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Why Inspect When You Can Raid? 

Wednesday, Jun 22 2016

Last Wednesday in Sonoma County, officials responded to a report of workplace safety violations with armed law enforcement officers in Kevlar and camouflage.

Until that day, a major cannabis company called CBD Guild had been producing cannabis oil cartridges, cannabis gel-caps, sprays, and other marijuana products sold without issue all over the state under the popular brand names AbsoluteXtracts and Care By Design. Just a few weeks before, the company was comfortable enough to welcome in officials from local and state government to take a peek at the operation, which was considered a "model" for other companies in the state's burgeoning commercial cannabis industry to follow.

Instead, Santa Rosa Police Department officers and Drug Enforcement Administration agents converged on the office park, and on other properties associated with the company, looking for life-threatening safety hazards. Based on a tip they'd received five days earlier from a former employee, they were looking for a hash-oil lab that used butane to extract cannabis' active ingredients from the raw flower — an act that is still a felony offense under state law outlawing the manufacture of drugs using chemicals.

Police seized cash, computers, and manufacturing equipment. CBD Guild founder and principal Dennis Hunter was arrested and held on $4 million bail, as the Santa Rosa Press Democrat first reported.

The problem is that there was no hash oil and no butane at CBD Guild. The company uses an extraction method that relies on pressurized and heated CO2 — a major distinction, since butane extraction is illegal under state drug laws that remain unchanged as legalization draws nearer. Police would have known that had they been on the tour, or had they received accurate information from their source — or had they simply visited CBD Guild with a knock on the door rather than a military-style raid.

(As for the individual who called the police in the first place? He appears to be a disgruntled former employee who made good on a threat to report the company to authorities on his way out.)

But this is still how things are done in California. Even after Gov. Jerry Brown signed into law rules specifically allowing for-profit commercial cannabis activity, and even after commercial cannabis operations like CBD Guild welcomed government officials in for a visit, old-school raids are still a reality.

This was not the first time police visited a well-known California cannabis industry company in 2016, either. In January, helmeted officers armed with assault weapons burst into the San Diego offices of Med-West, which supplies CO2-extracted cannabis oil to brands like Bhang.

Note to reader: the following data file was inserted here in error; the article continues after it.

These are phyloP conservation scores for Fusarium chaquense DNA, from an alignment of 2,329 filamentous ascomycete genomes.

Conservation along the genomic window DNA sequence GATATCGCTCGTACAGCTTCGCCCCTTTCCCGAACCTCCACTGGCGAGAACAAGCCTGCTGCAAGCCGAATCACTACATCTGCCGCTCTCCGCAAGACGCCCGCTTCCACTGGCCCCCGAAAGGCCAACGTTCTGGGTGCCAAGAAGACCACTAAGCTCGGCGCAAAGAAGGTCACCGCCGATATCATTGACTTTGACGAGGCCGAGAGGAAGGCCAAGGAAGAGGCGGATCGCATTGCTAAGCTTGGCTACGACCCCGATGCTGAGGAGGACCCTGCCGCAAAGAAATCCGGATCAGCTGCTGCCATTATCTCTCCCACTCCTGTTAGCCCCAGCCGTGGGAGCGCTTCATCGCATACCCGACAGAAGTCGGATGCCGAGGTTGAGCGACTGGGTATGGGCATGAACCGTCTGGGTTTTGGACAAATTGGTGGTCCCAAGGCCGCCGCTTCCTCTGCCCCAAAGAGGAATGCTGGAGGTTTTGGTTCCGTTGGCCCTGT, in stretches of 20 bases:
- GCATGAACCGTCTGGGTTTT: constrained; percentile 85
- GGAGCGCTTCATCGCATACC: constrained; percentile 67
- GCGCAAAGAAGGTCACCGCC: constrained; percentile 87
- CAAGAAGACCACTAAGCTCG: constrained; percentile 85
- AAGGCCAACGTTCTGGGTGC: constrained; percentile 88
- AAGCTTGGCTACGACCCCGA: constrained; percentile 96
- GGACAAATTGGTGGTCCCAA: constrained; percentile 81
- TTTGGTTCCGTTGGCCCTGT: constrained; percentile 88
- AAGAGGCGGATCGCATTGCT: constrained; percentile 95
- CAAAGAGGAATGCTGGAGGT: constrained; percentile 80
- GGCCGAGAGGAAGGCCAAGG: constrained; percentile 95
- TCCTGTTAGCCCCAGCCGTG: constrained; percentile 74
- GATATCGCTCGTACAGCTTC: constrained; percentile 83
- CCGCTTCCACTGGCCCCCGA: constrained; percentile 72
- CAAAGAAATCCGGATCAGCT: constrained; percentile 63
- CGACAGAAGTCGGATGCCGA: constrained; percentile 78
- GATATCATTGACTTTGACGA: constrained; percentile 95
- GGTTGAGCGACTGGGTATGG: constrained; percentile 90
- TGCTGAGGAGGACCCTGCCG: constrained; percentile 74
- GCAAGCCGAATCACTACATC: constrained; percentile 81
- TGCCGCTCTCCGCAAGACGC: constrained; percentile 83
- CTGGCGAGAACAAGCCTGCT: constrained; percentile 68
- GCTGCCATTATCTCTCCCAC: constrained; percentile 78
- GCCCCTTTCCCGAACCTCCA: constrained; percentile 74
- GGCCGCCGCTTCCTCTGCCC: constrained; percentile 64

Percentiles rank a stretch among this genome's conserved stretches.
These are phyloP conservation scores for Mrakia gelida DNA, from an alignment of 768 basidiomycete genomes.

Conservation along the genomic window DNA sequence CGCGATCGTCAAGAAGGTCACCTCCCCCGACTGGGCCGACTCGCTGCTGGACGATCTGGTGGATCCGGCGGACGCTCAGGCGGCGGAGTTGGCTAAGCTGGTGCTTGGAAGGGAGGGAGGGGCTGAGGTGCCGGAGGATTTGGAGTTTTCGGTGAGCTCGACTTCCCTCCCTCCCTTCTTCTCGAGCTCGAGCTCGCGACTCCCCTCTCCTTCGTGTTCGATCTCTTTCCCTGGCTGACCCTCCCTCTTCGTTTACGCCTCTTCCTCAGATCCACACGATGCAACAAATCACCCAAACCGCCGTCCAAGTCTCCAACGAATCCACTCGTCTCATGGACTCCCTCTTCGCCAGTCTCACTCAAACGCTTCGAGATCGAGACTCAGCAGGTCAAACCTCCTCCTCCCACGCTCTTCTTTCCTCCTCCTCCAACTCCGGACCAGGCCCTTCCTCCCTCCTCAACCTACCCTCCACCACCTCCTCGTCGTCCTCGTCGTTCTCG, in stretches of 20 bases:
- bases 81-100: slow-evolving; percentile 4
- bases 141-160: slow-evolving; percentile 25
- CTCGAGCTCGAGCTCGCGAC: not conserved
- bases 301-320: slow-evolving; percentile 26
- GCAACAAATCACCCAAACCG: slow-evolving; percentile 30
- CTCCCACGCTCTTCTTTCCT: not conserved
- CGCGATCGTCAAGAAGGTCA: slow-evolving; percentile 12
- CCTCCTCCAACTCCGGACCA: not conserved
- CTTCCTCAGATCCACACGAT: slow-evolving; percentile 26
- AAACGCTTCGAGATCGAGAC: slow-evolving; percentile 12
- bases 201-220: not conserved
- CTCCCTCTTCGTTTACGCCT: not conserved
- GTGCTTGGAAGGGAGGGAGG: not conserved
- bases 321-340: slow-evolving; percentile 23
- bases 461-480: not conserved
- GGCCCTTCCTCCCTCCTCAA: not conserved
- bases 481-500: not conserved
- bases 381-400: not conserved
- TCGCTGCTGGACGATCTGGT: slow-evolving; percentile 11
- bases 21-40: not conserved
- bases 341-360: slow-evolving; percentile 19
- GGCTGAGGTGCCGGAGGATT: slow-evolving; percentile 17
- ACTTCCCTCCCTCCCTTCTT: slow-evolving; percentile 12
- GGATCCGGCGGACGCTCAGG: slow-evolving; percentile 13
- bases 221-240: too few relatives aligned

There, as in Sonoma, police had a search warrant signed by a judge authorizing a search for a "hash oil lab." And again, as in Sonoma, there was no butane in use. (Worse, according to Med-West founder James Slatic, there wasn't even any CO2 extraction at the location police raided.) But law enforcement still froze Med-West's bank accounts, and the company remains out of business.

While police have publicly said they believe CBD Guild to be a massive and illegal operation that produces "millions" of dollars of cash monthly, they appear to be tacitly admitting they were off-base. A day after he was held on that bail that would shame a murderer, Hunter was sprung on no bail and with no charges filed. The company says it's back in operation, though police still have possession of expensive equipment, including a $1 million machine that tests for pesticides, according to attorney Joe Rogoway.

There are CO2 manufacturing facilities and butane-powered extraction labs all over the state. Not very many are as big as CBD Guild, but they aren't getting raided in this way.

If CBD Guild did anything wrong, it might have been doing too much too soon — and in the wrong place. Under the new state rules, a cannabis company can do business as long as there are local rules in place allowing the business, be it a massive grow or an extraction lab.

Santa Rosa was in the process of creating those local rules — they could be in place as soon as later this summer — when CBD Guild received its visit from the cops. Whether or not CBD Guild would have been wholly compliant with those rules when they went into place, no one could say. (That the raid happened a week before the annual conference of the National Cannabis Industry Association, of which Med-West's Slatic was a founding member, appears to be pure coincidence.)

So why did this happen, and why did law enforcement investigate what sounds like a code enforcement issue with a raid? The fairest and most accurate answer: Because they still can.

It doesn't appear the raid will have much of a chilling effect. There will still be fierce competition to provide oil cartridges and other cannabis newbie-friendly products. But under the current status quo, they just can't be assured they'll not have a disruptive visit from the law, still eager for any excuse to drop in the same way it always has.


About The Author

Chris Roberts

Chris Roberts has spent most of his adult life working in San Francisco news media, which is to say he's still a teenager in Middle American years. He has covered marijuana, drug policy, and politics for SF Weekly since 2009.


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